WBAL reports some Baltimore City landlords are refusing to accept federal eviction prevention funds due to “certain stipulations in the rental assistance contract.” While offering landlords payment in full, rental assistance contracts also include provisions objectionable to certain landlords like agreeing “not to evict a tenant for 90 days.” Tisha Edwards, Director of the Baltimore City Mayor’s Office of Children and Family Success, noted “[t]he 90-day provision is considered critical to the success of the program and to avoid an eviction crisis.”
According to the WBAL article, due to landlords’ refusal of said funds, renters like Kimberly Harrington, a Baltimore City resident, are facing eviction proceedings. Since the onset of the COVID-19 pandemic, Ms. Harrington has “lost three jobs, had issues with unemployment, and now is in jeopardy of losing her home at an apartment complex where she has lived here for 20 years.” Ms. Harrington’s landlord had the following response:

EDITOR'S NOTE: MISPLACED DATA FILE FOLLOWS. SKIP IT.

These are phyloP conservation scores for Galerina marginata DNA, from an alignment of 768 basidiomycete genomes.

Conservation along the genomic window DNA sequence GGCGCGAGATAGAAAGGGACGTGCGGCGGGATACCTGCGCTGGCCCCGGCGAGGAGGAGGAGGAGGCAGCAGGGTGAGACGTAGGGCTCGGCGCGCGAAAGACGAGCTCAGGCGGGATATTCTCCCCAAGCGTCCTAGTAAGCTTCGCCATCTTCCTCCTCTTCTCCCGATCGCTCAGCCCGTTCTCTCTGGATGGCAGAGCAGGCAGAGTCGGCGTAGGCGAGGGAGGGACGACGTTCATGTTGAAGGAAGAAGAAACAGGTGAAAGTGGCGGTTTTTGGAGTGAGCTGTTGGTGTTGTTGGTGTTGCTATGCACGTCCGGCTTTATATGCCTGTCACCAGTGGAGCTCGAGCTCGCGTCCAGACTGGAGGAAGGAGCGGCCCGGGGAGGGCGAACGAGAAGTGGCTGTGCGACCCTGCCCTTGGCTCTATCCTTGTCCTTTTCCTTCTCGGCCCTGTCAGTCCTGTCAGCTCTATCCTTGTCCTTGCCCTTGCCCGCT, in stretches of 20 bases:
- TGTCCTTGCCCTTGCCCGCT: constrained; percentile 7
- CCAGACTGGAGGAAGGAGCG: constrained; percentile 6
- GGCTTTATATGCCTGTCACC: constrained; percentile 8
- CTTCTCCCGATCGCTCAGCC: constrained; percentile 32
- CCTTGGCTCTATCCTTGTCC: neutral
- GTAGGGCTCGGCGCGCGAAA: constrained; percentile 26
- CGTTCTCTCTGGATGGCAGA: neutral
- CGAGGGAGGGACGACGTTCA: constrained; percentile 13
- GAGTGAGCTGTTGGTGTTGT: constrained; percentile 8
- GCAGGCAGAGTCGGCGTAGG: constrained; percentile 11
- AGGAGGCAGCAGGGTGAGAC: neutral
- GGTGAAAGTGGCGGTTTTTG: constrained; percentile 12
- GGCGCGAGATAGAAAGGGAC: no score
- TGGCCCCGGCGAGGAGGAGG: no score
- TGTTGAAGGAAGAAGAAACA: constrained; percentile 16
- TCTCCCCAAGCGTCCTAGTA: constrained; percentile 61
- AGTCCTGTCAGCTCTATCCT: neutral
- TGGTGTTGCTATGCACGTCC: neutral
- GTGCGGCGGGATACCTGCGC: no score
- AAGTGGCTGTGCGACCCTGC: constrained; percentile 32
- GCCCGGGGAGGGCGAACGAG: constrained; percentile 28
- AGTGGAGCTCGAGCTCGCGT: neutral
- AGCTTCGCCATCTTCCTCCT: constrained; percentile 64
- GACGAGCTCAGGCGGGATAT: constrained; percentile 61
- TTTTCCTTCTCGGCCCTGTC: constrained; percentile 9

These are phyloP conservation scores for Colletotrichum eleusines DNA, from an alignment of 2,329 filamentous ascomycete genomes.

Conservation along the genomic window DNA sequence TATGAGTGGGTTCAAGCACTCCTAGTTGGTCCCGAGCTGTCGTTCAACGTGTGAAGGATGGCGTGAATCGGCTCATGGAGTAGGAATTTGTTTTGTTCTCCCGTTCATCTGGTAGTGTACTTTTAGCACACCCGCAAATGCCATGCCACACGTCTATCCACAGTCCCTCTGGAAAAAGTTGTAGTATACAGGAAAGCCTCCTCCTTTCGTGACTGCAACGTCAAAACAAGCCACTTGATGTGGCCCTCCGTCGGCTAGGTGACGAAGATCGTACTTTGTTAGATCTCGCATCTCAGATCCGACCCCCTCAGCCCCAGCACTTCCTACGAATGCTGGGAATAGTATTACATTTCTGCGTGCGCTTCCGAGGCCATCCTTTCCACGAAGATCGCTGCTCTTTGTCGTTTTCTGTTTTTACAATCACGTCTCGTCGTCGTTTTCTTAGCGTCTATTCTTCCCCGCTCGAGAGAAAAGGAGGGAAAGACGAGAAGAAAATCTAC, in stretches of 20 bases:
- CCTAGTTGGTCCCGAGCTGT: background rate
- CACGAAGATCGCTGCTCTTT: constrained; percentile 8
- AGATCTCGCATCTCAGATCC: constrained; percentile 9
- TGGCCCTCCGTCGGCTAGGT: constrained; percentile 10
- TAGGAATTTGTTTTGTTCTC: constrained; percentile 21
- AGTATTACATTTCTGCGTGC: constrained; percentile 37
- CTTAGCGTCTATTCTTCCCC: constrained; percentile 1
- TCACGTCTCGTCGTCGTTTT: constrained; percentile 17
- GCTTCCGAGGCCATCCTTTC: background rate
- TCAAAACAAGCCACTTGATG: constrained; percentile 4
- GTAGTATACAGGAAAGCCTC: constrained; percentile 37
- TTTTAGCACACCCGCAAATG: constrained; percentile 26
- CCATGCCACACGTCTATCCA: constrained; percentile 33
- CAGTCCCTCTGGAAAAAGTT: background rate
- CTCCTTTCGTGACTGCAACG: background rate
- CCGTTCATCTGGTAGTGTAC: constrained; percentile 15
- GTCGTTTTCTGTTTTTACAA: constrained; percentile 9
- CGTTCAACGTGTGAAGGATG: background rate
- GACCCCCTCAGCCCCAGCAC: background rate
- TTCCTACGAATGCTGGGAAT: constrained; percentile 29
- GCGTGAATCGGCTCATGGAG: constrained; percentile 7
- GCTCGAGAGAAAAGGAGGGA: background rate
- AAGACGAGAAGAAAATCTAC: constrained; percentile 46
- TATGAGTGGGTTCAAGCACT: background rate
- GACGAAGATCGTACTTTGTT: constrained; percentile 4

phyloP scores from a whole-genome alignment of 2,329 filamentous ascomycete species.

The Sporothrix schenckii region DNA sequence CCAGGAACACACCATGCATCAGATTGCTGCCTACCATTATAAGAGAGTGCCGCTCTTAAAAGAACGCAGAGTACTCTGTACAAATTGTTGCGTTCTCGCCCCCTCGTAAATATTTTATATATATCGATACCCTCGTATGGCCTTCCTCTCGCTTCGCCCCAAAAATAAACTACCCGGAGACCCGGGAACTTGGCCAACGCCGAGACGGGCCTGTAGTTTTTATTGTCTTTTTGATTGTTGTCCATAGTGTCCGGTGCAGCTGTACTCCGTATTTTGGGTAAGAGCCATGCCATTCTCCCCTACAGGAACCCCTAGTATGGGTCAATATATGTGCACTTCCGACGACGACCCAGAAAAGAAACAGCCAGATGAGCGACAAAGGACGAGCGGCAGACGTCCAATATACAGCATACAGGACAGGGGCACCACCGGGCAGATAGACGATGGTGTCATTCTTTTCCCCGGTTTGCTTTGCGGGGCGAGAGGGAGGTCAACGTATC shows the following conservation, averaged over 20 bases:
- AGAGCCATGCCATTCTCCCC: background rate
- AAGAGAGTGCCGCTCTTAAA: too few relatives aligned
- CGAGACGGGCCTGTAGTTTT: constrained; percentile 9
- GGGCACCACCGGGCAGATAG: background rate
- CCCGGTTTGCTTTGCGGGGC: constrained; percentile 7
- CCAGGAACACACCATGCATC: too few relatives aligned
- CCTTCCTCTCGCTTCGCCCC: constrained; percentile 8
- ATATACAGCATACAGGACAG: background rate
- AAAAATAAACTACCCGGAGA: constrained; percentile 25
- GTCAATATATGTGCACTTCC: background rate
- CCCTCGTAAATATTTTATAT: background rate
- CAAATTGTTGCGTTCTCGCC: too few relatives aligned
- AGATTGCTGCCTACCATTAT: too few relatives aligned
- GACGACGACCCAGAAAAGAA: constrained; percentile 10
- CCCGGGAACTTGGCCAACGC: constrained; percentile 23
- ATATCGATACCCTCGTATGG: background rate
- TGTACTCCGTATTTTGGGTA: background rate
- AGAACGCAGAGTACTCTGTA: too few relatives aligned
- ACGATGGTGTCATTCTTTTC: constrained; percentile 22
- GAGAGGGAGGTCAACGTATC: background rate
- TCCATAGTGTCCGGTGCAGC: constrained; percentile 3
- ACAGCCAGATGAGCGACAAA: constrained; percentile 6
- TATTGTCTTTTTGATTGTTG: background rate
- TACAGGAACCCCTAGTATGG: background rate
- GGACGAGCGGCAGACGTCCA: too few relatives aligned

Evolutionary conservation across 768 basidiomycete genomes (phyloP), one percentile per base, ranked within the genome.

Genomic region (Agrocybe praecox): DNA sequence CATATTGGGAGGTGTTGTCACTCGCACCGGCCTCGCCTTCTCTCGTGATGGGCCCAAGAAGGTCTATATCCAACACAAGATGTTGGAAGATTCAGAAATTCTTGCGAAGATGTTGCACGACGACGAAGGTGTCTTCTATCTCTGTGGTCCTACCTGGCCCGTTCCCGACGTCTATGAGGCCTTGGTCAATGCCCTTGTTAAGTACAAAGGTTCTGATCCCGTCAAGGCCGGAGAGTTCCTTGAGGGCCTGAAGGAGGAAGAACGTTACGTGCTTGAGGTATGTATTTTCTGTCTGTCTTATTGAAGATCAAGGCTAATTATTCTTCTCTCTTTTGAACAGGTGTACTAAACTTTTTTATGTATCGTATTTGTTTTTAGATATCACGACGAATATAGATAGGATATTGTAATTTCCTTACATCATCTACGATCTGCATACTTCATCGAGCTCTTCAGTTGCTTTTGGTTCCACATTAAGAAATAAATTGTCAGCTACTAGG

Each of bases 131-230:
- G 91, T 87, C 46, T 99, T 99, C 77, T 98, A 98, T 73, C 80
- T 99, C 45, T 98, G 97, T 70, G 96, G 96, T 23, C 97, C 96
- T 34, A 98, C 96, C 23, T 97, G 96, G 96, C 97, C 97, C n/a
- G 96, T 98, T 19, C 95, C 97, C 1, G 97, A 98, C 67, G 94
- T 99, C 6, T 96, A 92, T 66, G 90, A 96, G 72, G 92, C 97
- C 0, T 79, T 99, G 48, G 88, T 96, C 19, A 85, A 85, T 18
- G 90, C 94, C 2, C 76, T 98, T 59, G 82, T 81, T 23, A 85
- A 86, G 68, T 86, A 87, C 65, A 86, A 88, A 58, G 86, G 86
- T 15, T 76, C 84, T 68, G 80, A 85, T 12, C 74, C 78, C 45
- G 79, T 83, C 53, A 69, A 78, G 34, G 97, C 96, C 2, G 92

Hendersen-Webb, Inc. recognizes the challenging position that our tenants are facing because they were directly or indirectly affected by COVID. As a Company, we have literally spent thousands of hours contacting and meeting with our tenants to help them obtain rent assistance. It is our intention to continue to aid our tenants. The wording in the Baltimore City Rent Assistance Contract contained ambiguities and conflict, unlike the wording and conditions of other jurisdiction’s contracts.
Director Edwards added the following:
The city is giving by paying the back rent. The tenant is making a commitment to get current and pay their rent and we need the landlords to be a partner in this process and allow the tenant the opportunity to become stable and current on their rent
According to a Baltimore City representative, alternative assistance is available to renters whose landlords refuse federal eviction funds.